Copying only updated new or updated files by command line in Linux or Windows

With a growing collection of photographic images, I often find myself making backups of files using copy commands and the data volumes are such that I don’t want to keep copying the same files over and over again so incremental file transfers are what I need. So commands like the following often get issued from a Linux command line:

cp -pruv [source] [destination]

Because this is in Linux, it the bash shell that I use so the switches may not apply to others like ssh, fish or ksh. For my case, p preserves file properties such as its time and date and the cp command does not do this always so it needs adding. The r switch is useful because the copy then in recursive so only a directory needs to specified as the source and the destination needs to be one level up from a folder with the same name there so as to avoid file duplication. It is the u switch that makes the file copy incremental and the v one issues messages to the shell that show how the copying is going. Seeing a file name issued by the latter does tell you how much more needs to be copied and that the files are going where they should.

What inspired this post though is my need to do the same in a Windows session and issuing xcopy commands will achieve the same end. Here are two that will do the needful:

xcopy [source] [destination] /d /s

xcopy [source] [destination] /d /e

In both cases, it is the d switch that ensures that the copy is incremental and you can add a date too, with a colon between it and the /d, if you see fit. The s switch copies only directories that contain files while the e one copies even empty directories. Using the d switch without either of those did not trigger any copying action when I tried so I reckon that you cannot do without either of them. By default, both of these commands issue output to the command line so you can keep an eye on what is happening and this especially is useful when ensuring that files are going to the right destination because the behaviour differs from that of the bash shell in Linux.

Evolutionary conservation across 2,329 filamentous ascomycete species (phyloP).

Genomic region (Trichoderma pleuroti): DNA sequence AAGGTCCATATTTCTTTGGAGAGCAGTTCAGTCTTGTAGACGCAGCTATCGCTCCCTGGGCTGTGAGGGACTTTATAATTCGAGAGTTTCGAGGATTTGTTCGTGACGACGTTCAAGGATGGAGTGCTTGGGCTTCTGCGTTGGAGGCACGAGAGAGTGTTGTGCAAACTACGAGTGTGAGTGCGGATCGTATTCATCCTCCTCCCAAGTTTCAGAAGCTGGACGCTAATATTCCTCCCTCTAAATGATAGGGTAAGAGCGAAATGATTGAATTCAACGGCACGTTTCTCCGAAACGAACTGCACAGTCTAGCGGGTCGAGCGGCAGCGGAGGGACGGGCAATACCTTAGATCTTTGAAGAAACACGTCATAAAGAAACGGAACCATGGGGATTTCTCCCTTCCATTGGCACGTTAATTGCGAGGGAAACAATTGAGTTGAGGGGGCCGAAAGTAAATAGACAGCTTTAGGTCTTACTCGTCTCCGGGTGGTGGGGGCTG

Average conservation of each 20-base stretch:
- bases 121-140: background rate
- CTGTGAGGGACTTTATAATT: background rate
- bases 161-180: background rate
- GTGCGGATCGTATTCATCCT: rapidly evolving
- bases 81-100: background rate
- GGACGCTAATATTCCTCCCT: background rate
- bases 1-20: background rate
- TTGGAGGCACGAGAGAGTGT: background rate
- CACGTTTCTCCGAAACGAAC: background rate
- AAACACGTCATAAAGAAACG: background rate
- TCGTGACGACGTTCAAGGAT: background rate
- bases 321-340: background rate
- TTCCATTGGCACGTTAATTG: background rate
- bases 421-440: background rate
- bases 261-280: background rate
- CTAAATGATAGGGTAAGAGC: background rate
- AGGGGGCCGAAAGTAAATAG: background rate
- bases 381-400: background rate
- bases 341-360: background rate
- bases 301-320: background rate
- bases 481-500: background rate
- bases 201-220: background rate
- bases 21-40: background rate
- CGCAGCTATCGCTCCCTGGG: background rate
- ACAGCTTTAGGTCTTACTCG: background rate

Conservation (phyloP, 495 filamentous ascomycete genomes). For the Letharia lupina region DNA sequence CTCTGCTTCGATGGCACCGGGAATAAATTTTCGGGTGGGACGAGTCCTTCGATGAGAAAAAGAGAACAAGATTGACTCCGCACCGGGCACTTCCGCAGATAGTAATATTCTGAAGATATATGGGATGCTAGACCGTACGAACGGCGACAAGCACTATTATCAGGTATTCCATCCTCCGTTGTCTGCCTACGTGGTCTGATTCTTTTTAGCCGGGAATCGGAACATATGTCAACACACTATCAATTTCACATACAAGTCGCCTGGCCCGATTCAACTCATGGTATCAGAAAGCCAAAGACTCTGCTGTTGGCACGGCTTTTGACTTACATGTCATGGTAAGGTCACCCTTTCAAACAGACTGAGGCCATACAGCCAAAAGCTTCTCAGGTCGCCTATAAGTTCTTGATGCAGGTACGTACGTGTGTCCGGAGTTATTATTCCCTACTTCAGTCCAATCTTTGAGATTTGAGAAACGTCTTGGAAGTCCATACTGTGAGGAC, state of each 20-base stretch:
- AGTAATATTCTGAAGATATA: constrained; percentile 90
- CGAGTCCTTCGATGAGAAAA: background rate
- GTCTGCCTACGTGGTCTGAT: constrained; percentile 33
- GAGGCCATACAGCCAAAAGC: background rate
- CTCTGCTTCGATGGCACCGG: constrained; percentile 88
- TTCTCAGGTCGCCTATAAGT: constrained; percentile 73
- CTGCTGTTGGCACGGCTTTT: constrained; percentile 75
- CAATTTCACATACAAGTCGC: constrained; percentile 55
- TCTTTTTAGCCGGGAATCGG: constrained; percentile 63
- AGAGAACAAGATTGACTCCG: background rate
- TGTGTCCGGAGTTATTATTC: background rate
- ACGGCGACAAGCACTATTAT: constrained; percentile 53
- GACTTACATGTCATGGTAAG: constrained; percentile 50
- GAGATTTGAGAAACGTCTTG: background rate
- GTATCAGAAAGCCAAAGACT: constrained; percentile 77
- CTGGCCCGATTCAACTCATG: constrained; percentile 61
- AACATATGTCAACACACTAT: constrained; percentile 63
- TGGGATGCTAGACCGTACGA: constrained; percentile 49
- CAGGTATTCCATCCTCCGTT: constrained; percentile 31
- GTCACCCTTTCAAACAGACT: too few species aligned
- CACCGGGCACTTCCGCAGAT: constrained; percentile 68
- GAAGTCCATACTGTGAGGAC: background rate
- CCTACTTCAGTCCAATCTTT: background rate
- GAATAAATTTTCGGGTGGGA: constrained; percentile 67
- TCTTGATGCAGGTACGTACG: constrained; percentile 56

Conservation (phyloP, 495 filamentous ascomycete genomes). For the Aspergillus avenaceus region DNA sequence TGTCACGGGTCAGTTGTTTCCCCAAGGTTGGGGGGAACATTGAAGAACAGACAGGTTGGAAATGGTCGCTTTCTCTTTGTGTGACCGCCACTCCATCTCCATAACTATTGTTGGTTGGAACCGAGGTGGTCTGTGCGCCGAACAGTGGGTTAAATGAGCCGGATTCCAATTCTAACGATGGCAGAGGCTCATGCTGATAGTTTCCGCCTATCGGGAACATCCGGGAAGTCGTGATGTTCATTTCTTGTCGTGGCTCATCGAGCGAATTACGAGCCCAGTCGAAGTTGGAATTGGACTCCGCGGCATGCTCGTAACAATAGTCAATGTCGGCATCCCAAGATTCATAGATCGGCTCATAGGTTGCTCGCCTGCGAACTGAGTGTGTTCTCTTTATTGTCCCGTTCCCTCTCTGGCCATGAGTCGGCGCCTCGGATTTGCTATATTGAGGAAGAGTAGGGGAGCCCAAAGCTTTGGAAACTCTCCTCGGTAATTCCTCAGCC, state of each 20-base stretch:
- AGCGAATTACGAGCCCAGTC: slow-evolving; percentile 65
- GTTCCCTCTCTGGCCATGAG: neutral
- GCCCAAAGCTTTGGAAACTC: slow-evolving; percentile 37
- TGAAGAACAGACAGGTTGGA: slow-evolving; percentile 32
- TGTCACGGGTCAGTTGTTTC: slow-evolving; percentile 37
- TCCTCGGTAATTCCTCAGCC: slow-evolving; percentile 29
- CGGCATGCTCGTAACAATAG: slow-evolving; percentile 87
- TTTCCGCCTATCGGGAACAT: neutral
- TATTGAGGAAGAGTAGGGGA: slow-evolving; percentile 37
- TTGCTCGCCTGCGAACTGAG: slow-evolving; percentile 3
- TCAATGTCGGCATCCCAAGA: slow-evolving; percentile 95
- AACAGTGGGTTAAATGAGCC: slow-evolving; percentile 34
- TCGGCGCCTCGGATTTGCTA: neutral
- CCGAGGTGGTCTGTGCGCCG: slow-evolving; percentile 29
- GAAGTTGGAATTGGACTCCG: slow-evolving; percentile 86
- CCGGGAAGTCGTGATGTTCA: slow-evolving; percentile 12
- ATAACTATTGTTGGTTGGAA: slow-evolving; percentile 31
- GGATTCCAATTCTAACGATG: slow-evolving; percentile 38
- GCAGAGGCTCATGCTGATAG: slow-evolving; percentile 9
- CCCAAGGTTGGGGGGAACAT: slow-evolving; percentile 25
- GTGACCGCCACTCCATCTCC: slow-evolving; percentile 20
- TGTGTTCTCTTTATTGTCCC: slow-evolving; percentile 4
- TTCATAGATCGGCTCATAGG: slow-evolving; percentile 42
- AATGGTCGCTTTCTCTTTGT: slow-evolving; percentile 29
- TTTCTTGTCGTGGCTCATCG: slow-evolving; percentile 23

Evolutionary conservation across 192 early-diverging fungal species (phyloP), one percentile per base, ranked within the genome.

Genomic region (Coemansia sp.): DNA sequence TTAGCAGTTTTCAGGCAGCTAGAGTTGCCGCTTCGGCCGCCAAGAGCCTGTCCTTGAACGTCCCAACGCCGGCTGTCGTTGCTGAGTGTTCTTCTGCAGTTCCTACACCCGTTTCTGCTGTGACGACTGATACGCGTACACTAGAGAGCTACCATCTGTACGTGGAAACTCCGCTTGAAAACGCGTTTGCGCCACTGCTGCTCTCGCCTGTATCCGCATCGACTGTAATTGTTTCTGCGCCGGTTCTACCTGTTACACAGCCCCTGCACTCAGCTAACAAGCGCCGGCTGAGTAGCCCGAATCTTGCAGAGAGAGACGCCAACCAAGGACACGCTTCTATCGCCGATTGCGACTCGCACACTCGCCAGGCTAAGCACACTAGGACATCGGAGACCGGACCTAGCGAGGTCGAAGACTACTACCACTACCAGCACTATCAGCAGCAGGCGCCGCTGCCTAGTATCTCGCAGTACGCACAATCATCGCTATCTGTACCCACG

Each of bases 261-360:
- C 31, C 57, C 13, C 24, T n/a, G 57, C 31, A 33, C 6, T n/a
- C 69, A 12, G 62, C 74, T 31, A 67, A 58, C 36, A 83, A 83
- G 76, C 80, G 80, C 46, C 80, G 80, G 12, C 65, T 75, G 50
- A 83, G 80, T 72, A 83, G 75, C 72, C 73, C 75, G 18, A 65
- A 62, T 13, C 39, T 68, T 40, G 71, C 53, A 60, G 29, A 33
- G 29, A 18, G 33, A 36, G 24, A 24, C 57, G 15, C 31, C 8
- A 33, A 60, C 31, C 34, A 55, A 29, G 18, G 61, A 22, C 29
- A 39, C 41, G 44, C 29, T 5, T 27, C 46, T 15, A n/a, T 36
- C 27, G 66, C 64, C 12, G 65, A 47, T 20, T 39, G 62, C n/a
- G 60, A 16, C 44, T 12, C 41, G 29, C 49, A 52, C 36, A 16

Terminology for larger and larger disk drive data volumes

When I started into the world of computing at university, 200-300 MB hard drives were the norm for PC’s. My own first PC had what was then thought a sizable 1.6 GB disk and things have increased in size since then. I now have access to several hundred gigabytes of storage at home and we are now seeing 1TB offerings for the PC market.

Terabyte storage has been the preserve of the server market but given the disk sizes that are available now, even larger units are needed to describe the sizes of data volumes, ones that I haven’t seen before. So here goes:


Number of bytes
(in next smaller unit)

Number of bytes

Number of bytes


 1024 TB 




 1024 PB 




 1024 EB 




 1024 ZB 



* Binary measurements are used by operating systems like Windows while decimal ones are used by hard drive manufacturers

 I know that the above strays into the realms of esoterica but, with the way that things have been going, we may be talking about petabytes before very long. As it so happens, HP recently mentioned zettabytes when talking about its range of UNIX servers and I needed to go looking up what it meant…